Bunzl: boring is good for business
Food-service distribution company Bunzl is not a terribly exciting business, but it looks cheap and could be a great investment, says Rupert Hargreaves
The market is always looking for the next big investment theme, but more often than not, the best investments are those companies that work tirelessly in the background and earn steady returns year after year.
A global force in the industry
Bunzl is the only global player in the non-food consumable space. It delivers things such as coffee stirrers, cleaning fluids and paper cups – hardly the sort of goods that are likely to get the pulse racing.
Still, while these are everyday items we take for granted, they are essential for many businesses. If they’re not delivered on time, it can cause headaches. The very nature of the non-food consumable supply business means Bunzl has a competitive advantage.
Most organisations don’t want to spend time and effort dealing with a range of small suppliers to deliver menial things like cutlery.
What’s more, these are products that are generally cheaper if bought in bulk, but most small businesses cannot buy these goods from suppliers in the sort of volumes required to keep the cost down. Bunzl can, and it’s a one-stop shop for companies that want to order a range of products without having to pay over the odds from a host of different suppliers.
As you might imagine, markets for these goods are quite competitive and while small businesses might not have the time and effort to chase suppliers to keep the cost down, there will be a certain price point at which doing the work themselves will make more sense. Therefore, profit margins in the non-food consumable space tend to be quite thin, which is another reason why Bunzl has been able to succeed.
Its size means the group has substantial economies of scale and these economies are only increasing as the corporation snaps up smaller companies to bring into the fold.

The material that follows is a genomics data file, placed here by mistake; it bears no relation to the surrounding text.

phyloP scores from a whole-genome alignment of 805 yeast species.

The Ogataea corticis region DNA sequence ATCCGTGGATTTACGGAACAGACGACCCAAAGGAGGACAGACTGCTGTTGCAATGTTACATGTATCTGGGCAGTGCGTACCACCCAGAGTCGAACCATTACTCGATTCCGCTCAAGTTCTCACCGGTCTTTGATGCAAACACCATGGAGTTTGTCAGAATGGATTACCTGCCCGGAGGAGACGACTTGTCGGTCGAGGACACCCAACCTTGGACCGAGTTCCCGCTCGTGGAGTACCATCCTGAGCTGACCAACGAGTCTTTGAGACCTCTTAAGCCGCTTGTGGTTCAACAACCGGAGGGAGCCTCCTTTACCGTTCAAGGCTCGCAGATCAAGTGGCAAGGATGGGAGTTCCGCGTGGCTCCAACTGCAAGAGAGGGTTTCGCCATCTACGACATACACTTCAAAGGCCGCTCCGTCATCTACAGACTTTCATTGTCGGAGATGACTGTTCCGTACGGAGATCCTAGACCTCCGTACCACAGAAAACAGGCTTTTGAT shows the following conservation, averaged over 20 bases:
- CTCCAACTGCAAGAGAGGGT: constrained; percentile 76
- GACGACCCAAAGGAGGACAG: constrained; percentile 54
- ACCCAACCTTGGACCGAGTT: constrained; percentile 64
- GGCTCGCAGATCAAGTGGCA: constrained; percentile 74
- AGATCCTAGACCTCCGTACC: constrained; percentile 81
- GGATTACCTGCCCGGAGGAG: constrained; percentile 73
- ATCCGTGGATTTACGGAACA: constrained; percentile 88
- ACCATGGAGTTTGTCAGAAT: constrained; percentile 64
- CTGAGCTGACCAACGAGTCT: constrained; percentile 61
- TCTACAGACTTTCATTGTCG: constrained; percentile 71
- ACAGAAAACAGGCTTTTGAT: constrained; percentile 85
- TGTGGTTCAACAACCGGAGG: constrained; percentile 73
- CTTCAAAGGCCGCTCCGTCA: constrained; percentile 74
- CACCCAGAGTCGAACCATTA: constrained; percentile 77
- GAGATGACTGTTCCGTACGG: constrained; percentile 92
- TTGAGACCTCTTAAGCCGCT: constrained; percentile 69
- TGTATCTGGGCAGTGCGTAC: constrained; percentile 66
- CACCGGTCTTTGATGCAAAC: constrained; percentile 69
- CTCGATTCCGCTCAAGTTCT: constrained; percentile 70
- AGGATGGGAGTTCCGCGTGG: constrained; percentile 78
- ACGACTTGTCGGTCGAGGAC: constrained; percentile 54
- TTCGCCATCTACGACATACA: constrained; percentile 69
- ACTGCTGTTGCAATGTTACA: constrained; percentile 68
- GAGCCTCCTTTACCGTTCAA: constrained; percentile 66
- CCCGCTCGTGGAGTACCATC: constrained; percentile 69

The group is building its footprint through acquisitions
Acquisitions are a core part of Bunzl’s growth strategy. Since 2004, it has spent over £4bn on deals, mostly smaller outfits. And it doesn’t look as if the company is going to run out of opportunities any time soon, as management has identified hundreds of further acquisitions in the highly fragmented global distribution market.
This strategy makes a lot of sense for the company. Its size means it can take over small organisations and remove unnecessary costs, such as accounting and marketing, improve margins and potentially cut costs for consumers. By streamlining the business and keeping costs low, Bunzl can increase the moat around its product further and reduce the payback time for the deal.
Bunzl’s latest trading update shows the business is on-track
Management believes revenue in the first half of the company‘s financial year will rise by 16% at actual exchange rates, with inflation and acquisitions driving underlying growth.
Earlier this month, Bunzl announced that it had acquired a cleaning and hygiene business in Germany and a healthcare business in New Zealand. The two acquisitions bring a combined £151m in extra revenue.
The fact that Bunzl is expecting double-digit revenue growth this year is impressive. It’s even more notable that the firm believes its operating margin will be “slightly higher than historical levels.” That suggests Bunzl is succeeding in passing higher costs onto customers.
That’s a testament to the group‘s business model. It shows that it is providing something customers want and that they are willing to pay higher prices. Not all organisations in the sector will be so lucky, and that could lead to further opportunities for the group. Smaller businesses might decide to give up and managers might start to turn to Bunzl to buy them out.
The stock looks cheap compared to its history
All in all, Bunzl is not a terribly exciting business, but that’s why I think this company could be such a great investment. It fulfils a vital service for businesses around the world and its competitive advantages are only growing.
Today the stock is selling at a forward price to earnings (p/e) ratio of 16.3 according to Refinitiv analyst estimates. That’s below the five-year average of 17.4. The shares also offer a dividend yield of 2.3%.
Considering the company’s competitive advantages and growth potential, I think the market’s view of Bunzl is far too pessimistic. With the stock trading below its five-year average valuation, there could be an opportunity for investors here.